In the United States, Australia, Canada, and the United Kingdom, infection control practice is underpinned by public policy, legislative mandates, and standards developed or endorsed by relevant professional associations (Horan-Murphy et al., 1999; Jackson & Massanari, 2000; Larson, 2003; LeBlanc & Whyman, 1995; Masterton, Teare, & Richards, 2002; Murphy & McLaws, 2000; Whyman, 1994). In these countries, standard infection control education, through recognised tertiary courses and regular scientific meetings, is also available. In contrast, these fundamental infection control cornerstones are often absent in developing countries. As a result, infection control practice in developing countries can be haphazard, with ineffective efforts to minimise disease transmission.
Sudden Acute Respiratory Syndrome
In early 2003, the global infection control community faced perhaps its greatest challenge: sudden acute respiratory syndrome (Peiris, Yuen, Osterhaus, & Stohr, 2003). SARS is a condition that emerged in southern China in November 2002 and spread rapidly throughout the world, despite a global alert issued by the World Health Organization (WHO) on 12 March 2003 (Gerberding, 2003). SARS spread most prolifically throughout the South East Asian countries included in the WHO-defined Western Pacific region (Peiris et al., 2003). The eventual SARS toll was substantial, with 8,098 cases and 774 deaths (Ligappa, McDonald, Simone, & Parashar, 2004).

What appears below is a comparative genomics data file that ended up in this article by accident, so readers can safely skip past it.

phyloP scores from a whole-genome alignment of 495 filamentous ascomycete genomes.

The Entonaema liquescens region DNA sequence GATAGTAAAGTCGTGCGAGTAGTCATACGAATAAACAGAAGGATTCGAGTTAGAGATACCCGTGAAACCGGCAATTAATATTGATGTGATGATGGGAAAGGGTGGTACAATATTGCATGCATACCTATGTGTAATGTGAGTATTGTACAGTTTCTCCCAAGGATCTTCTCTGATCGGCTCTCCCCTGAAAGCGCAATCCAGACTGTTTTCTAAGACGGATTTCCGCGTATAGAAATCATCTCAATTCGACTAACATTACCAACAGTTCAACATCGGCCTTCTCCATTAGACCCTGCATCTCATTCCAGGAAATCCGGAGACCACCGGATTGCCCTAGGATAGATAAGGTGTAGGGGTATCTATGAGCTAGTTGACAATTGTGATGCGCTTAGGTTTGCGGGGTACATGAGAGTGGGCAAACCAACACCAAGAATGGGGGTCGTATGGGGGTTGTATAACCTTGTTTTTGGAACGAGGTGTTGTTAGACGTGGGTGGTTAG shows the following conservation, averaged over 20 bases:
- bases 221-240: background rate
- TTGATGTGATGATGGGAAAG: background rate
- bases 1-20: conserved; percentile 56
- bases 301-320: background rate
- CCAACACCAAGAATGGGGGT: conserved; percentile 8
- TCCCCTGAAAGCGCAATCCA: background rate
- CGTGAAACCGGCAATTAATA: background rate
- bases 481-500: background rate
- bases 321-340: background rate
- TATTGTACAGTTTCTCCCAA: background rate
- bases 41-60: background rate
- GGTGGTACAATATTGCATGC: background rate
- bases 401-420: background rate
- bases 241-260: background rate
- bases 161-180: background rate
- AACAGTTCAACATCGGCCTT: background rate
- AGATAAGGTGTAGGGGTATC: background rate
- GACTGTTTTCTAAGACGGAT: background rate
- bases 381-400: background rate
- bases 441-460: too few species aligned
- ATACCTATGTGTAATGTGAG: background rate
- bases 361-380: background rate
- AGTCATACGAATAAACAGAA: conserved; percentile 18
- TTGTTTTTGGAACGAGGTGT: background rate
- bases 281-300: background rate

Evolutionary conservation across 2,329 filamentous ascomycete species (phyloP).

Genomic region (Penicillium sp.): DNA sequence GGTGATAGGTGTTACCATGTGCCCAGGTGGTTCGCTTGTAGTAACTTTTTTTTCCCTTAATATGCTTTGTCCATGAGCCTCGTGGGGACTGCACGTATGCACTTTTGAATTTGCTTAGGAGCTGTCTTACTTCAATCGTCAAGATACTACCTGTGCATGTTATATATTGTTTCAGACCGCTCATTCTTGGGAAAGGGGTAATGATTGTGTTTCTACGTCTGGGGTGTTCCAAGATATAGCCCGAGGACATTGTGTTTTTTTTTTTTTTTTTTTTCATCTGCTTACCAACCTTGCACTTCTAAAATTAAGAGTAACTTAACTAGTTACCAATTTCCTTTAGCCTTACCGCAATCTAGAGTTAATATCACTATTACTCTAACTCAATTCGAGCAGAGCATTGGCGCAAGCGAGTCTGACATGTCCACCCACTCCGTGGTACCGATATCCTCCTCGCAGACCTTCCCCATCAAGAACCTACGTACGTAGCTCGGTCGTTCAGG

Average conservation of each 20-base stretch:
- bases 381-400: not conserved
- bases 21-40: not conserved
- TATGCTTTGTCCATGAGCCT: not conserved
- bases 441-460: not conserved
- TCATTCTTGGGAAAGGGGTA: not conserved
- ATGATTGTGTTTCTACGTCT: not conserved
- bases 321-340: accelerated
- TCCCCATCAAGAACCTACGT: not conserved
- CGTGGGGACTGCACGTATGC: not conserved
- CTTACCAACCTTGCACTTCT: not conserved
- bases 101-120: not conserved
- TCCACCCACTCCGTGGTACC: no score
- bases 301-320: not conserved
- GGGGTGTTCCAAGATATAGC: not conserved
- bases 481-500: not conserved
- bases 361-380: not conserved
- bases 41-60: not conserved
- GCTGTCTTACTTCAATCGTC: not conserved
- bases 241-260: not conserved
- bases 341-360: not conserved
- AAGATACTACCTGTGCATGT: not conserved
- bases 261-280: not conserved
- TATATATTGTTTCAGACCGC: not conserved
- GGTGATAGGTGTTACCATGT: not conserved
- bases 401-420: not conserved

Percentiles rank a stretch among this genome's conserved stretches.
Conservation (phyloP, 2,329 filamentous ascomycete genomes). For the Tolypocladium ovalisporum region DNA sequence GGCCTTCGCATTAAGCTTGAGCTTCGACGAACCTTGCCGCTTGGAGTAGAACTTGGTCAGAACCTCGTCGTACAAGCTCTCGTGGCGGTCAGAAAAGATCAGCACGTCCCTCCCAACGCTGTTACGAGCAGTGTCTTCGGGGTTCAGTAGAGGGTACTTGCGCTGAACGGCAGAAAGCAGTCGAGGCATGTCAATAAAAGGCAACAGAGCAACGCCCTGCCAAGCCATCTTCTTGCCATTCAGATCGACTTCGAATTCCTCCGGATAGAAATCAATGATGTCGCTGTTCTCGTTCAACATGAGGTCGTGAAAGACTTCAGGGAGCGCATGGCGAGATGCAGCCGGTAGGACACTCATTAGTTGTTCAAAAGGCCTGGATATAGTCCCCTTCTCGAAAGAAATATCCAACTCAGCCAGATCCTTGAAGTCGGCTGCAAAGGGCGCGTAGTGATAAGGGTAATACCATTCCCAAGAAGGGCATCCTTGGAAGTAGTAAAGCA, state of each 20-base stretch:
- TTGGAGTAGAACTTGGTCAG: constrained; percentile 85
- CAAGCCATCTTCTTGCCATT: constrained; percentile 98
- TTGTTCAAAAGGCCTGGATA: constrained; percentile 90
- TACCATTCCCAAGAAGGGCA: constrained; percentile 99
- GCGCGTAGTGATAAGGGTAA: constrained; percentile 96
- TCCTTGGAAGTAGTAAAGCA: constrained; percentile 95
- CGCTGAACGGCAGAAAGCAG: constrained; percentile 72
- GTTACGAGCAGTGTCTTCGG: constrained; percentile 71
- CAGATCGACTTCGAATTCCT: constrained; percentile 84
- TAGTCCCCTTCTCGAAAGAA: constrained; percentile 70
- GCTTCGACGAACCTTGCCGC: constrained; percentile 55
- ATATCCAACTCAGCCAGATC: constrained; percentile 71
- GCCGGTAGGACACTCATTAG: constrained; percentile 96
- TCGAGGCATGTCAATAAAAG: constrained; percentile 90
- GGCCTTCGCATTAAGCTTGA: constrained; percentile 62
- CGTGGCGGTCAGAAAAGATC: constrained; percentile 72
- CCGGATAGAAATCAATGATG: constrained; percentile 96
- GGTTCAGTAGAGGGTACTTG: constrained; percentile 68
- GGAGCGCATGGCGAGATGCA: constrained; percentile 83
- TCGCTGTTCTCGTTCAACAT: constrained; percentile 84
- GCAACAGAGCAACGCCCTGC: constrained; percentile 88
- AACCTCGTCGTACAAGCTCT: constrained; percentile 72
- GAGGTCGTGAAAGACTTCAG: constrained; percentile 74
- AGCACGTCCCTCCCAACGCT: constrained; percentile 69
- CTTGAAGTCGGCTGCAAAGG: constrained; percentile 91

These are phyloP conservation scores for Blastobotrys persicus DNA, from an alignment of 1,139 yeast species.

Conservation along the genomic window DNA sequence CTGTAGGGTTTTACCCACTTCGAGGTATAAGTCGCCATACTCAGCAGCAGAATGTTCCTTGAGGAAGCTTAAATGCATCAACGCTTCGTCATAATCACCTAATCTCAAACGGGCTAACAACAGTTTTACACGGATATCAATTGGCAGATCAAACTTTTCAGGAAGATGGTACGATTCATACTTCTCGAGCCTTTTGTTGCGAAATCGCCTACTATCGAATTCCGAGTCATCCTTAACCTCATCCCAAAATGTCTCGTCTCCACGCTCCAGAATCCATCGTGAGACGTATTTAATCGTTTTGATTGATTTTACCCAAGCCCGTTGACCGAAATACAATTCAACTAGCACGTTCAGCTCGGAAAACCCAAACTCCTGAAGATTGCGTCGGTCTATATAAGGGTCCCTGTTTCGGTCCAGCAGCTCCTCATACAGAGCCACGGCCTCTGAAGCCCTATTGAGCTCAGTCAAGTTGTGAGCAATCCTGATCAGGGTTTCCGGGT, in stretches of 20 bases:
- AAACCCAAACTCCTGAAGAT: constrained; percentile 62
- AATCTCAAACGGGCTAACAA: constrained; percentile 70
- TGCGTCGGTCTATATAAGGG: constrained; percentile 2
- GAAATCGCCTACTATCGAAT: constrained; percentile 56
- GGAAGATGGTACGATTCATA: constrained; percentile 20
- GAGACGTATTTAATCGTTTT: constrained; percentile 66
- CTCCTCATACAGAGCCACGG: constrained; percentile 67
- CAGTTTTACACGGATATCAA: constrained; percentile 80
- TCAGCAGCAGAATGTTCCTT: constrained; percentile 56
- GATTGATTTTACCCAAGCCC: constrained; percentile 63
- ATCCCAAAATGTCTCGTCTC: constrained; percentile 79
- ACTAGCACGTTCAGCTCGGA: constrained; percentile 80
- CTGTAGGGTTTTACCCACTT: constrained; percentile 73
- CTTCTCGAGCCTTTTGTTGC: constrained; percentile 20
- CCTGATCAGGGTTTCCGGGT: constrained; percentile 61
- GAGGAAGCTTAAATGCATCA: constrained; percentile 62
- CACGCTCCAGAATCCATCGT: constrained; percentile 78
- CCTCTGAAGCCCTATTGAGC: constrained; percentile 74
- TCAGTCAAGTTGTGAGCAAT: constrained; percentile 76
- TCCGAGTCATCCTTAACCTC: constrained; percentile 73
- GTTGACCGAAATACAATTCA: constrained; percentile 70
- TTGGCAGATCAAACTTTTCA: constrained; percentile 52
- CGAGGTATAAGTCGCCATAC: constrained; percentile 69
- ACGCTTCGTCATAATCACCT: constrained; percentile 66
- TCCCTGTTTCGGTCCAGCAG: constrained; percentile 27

...health care workers were compelled to adopt unique and innovative strategies to provide protection from SARS transmission.
The rapid spread of SARS, its unique capacity to infect health care workers, and its many unknown features in the early days of the outbreak, meant that health care workers were unsure of the most effective methods of infection control to prevent its transmission (Seow, 2003). As a result, infection control responses varied greatly. Further variation in clinical infection control practices resulted from differences between South East Asian countries in their pre-SARS practices and policies for preventing transmission of health care associated infections (Lee et al., 2004). Inadequate supply of commercially available personal protective apparel in the southern hemisphere during the outbreak, and the author’s observation of lack of familiarity with its use in some South East Asian countries prior to SARS, also contributed to variation in infection controls adopted during the SARS outbreak (Kermode et al., 2005). In these circumstances, health care workers were compelled to adopt unique and innovative strategies to provide protection from SARS transmission. These strategies are discussed and pictured below.
From 17 April to 19 May 2003, the author worked as a short-term consultant for the World Health Organization (WHO). Terms of reference for the consultancy included rapid assessments of clinical and isolation facilities and infection control practices in a small sample of health facilities in Singapore, Macau, and the Peoples’ Republic of China (PRC). In each country, the author, as a WHO representative, undertook assessments at the invitation of the national government and in collaboration with senior staff from the local Ministries of Health (MoH). Hospitals to be inspected were selected by the local MoH according to the severity of current or anticipated SARS caseload, their need for expert infection control input, and availability of in-house staff to facilitate and participate in the on-site assessment.